The unadjusted results showed that in women whose first pregnancy was between 10 and 19 years old, DMFT was significantly higher than others (P < 0.001). However, there was no significant relationship between DMFT and age of first pregnancy in the other models. Increasing age at interview (P < 0.001, IRR = 1.01) and, brushing less than once a day (P < 0.001, IRR = 1.67) increased the DMFT scores in the models.

Discussion

This study was the comprehensive assessment of the relationship between reproductive history and DMFT based on the data obtained from Azar cohort study. In this study, there was no significant relationship between DMFT index and reproductive history (including age at the onset of menstruation, age of onset of menopause, age of first pregnancy, frequency of pregnancy) in all the adjusted models; except in model 2 and model 3, that women who had four or more pregnancies, had significantly higher DMFT compared to those who did not have a history of pregnancy.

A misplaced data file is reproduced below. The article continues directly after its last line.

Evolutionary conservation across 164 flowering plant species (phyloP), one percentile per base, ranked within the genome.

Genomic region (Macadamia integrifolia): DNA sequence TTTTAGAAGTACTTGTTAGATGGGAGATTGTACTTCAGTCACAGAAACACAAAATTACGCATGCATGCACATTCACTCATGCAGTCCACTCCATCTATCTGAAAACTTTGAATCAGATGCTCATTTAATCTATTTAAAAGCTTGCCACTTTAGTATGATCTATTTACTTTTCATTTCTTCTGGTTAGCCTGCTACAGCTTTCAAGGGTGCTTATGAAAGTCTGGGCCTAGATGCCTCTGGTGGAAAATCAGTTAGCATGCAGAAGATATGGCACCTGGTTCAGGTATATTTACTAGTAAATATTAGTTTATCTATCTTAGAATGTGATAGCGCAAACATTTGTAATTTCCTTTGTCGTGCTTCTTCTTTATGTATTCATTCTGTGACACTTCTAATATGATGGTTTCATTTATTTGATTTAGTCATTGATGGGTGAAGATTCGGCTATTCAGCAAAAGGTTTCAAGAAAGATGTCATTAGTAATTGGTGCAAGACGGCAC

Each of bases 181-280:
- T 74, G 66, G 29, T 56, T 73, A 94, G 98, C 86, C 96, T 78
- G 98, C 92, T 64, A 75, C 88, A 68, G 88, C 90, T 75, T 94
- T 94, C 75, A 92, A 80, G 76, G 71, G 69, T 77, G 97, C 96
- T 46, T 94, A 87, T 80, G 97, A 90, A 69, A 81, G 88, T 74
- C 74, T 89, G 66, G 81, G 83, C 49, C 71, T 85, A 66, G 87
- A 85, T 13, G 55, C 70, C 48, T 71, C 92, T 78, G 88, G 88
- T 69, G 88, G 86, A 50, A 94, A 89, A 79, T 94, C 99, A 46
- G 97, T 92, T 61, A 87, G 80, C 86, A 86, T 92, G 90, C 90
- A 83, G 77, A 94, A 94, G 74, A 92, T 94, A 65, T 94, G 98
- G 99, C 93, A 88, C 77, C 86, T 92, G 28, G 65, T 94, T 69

In the present study, less than half of women brushed their teeth daily, while Sistani et al. (2017) reported 81.3% of adults in Tehran brushed their teeth daily [19]. According to Marla et al. (2018) study, about 56% of women did not seek dental treatment during pregnancy and only 35% had a dental visit during the first year following child-birth [20]. The behavioral changes during pregnancy that can cause dental caries and periodontal disease are common. Martins et al. (2014) showed that pregnant women brushed their teeth less frequently compared to pre-pregnancy. They also consumed more snacks and meals per day during pregnancy compared to pre-pregnant time [21]. The results of a study by Kamate et al. (2017) Showed that the third trimester of pregnancy and the postpartum period are periods in which pregnant women are at greater risk for dental caries [22]. Deghatipour et al. (2019) reported the high prevalence of gingival diseases and dental caries with an average of seven decayed teeth in Iranian pregnant women [3].